I've been too embarrassed to post a request for help here, because I was sure that my problem is so elementary that it must be explained somewhere in kindergarten-level Servlets, but after three days of (discontinuous) searching the Web and two books, I still can't find an answer. Here's the problem: in the early stages of setting up the model code, I need to read an XML file. Try as I may, I cannot figure out how to get the servlet to read the file: everything I try returns the same FileNotFound Exception.
Programming context: Mac OS 10.7.5, Eclipse, using localhost
Here are some of the things I have tried:
Referencing the file by its name only:
Putting the file into WEB-INF
Putting the file into WebContent
Putting the file into the servlet directory
Referencing the file by its absolute position in the directory structure, as in "Drive/Users/me/Documents/workspace/projectName/WebContent/FileName"
Referencing the file by the ContextPath obtained by request.getContextPath()
Referencing the file by the FilePath obtained by request.getContextPath().getFilePath(). I wrote this to the console to make sure and got this filePath:
to which I appended "WebContent/FileName".
Nope, it didn't work.
So, I know that I need to get a filePath relative to the servlet. Apparently request.getContextPath().getFilePath() doesn't work.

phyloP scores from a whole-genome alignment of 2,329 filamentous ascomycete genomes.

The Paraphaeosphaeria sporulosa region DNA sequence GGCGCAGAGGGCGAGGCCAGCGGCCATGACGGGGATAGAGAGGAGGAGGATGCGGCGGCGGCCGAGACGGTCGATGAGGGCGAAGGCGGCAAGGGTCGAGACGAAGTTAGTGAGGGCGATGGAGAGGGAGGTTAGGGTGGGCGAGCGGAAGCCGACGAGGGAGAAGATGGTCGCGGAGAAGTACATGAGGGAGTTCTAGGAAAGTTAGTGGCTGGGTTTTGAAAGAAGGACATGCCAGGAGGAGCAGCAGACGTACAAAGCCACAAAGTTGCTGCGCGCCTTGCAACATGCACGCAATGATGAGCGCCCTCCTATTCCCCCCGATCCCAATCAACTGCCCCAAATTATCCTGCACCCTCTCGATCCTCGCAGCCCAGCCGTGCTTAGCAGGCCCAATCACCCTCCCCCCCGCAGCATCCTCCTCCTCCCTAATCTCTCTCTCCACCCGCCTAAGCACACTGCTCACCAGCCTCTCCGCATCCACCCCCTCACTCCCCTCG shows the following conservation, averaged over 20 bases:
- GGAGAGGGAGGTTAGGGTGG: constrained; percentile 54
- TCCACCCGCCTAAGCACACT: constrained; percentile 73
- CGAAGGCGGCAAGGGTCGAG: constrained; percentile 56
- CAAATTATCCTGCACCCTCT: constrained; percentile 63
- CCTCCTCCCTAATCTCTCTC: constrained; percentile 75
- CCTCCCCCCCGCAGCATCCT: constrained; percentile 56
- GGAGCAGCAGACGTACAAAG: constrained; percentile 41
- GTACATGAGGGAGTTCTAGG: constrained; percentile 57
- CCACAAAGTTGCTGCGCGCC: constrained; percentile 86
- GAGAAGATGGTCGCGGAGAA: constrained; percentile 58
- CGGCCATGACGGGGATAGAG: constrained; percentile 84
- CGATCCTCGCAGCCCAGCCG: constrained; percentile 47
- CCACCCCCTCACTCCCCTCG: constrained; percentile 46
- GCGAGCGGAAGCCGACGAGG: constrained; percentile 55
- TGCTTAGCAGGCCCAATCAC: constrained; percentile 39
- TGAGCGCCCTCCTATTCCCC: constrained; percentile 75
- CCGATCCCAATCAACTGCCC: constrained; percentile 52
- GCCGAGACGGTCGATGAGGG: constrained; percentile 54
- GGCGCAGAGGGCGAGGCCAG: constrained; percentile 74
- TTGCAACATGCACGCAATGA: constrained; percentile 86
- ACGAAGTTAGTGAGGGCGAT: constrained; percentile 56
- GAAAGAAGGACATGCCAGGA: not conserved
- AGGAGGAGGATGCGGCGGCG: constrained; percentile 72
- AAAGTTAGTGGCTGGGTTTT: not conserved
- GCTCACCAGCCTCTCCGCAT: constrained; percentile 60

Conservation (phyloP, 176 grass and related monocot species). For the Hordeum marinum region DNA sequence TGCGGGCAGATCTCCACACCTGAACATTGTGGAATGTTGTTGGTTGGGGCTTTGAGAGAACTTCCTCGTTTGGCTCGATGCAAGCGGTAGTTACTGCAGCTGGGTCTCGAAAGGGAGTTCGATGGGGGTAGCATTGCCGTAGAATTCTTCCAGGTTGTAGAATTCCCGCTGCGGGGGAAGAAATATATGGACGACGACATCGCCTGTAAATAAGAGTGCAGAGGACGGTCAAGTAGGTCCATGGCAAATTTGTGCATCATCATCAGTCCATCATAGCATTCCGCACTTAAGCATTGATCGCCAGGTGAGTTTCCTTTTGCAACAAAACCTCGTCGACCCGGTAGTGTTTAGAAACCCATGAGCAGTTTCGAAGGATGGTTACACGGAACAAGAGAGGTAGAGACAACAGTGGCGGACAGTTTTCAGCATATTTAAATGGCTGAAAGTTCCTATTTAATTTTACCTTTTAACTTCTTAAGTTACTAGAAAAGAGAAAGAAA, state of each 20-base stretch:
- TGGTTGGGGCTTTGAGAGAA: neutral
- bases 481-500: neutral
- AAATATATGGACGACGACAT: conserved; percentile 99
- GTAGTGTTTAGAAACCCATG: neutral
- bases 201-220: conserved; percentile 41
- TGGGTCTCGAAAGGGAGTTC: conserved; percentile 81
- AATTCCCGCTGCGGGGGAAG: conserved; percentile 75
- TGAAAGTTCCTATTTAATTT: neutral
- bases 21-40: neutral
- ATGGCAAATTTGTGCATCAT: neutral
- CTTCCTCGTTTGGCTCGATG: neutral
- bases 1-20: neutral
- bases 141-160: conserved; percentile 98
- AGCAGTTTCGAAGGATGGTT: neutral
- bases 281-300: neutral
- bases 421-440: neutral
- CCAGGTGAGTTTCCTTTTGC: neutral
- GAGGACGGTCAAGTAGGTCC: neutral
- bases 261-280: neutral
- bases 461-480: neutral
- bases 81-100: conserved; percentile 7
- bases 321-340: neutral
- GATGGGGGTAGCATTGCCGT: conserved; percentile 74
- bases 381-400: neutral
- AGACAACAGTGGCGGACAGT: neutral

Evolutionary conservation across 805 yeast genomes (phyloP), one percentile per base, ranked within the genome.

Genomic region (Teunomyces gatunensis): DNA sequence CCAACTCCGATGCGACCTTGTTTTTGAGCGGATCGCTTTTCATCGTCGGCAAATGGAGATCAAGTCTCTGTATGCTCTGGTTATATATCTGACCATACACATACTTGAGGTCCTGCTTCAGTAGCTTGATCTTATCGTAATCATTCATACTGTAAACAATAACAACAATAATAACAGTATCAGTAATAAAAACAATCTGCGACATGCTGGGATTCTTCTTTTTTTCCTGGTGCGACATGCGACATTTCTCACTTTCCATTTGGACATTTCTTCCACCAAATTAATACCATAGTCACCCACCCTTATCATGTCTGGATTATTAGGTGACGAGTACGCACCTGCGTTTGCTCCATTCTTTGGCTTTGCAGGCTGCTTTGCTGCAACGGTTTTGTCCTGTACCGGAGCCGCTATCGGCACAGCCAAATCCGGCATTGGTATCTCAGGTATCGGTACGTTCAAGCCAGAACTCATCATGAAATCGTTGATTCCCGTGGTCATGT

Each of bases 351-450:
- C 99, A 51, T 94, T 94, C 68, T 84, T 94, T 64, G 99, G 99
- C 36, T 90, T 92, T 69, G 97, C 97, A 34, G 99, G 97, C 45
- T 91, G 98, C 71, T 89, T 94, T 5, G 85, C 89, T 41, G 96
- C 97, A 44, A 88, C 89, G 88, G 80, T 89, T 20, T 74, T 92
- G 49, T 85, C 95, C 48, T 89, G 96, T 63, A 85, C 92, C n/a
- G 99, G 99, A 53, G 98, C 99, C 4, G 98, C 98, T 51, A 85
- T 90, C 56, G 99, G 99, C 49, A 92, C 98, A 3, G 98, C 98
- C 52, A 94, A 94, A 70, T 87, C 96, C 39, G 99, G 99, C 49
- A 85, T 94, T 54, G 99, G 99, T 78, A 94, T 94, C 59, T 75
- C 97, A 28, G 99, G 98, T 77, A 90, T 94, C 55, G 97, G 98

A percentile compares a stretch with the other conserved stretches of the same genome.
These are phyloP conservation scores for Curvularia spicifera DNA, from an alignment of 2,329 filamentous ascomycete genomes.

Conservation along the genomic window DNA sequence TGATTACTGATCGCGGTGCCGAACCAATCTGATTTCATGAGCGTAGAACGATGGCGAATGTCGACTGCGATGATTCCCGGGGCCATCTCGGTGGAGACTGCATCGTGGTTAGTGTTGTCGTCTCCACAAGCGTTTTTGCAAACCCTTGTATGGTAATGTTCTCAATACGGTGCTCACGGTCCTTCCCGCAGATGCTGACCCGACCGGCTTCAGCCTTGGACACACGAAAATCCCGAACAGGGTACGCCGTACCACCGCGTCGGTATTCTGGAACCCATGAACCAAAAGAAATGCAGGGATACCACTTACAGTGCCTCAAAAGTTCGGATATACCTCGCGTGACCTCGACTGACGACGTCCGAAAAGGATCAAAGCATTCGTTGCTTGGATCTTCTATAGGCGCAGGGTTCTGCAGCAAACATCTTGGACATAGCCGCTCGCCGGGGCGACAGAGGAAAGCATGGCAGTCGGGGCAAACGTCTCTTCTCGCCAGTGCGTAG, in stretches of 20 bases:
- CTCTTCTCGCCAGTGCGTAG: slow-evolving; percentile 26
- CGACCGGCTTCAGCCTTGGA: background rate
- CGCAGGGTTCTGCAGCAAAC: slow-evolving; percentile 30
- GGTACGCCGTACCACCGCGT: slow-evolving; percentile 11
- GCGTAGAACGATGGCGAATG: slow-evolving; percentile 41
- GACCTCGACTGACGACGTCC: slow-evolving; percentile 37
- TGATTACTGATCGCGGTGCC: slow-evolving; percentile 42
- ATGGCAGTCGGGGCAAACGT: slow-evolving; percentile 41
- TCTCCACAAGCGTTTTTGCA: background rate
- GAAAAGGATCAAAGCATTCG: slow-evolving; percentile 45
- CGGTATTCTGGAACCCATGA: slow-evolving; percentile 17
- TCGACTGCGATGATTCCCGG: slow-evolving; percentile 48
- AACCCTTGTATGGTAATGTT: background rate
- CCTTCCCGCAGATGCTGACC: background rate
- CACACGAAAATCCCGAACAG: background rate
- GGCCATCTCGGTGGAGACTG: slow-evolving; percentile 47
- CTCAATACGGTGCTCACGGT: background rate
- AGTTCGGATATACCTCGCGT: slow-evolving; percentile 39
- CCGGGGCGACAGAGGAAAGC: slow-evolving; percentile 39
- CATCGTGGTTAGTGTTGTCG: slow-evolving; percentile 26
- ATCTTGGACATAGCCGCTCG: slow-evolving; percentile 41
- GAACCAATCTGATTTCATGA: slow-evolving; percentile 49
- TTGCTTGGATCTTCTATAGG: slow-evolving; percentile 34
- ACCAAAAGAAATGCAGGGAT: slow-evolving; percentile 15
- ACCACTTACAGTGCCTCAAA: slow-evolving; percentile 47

Any suggestions, as in "Did you remember to plug in the computer?"
If you need to read a file that resides on the same machine as where your webapp is running, you shouldn't use request.getCOntextPath. You will need the complete path to the file, and you will need to open it just like you were opening the file in an plain old Java program
This is my third attempt at responding to your suggestions. The first two times, it didn't work, but while composing the statement of what didn't work, I came up with a possible question you might ask, and in checking it out, I got closer to the answer. Now I have something that sorta works. It's got a weird problem, but I'm not sure it's really the same as the original question. I'll continue poking at this thing and will either a) come back here to announce that I got it right; or b) post a new problem. But I won't waste your time until I've done my homework.
I don't know what you have done, but here's a suggestion: If your solution depends on the fact that you're using Eclipse (e.g. you mentioned some Eclipse directories in the path) then it's not the right solution. In real life you would only be using Eclipse to develop the servlet application, and then you would run it in a completely different environment which doesn't use Eclipse at all.
In many posts people on the site with extensive servlet experience have talked about working outside an IDE. Bear mentioned it on your post last weekend. I have moved from Netbeans to Eclipse because Netbeans had problems compiling Bear's Frontman class. Now I am having problems with both of them making connections to an older MS-SQLserver because it needs an outdated jar to connect to the databases.
To tell the truth, I've downloaded the Java EE version of Eclipse and I'm using it. I had a plan to convert my Swing application to a web app, and probably some day I'll get around to that, but right now I'm not using it for web applications.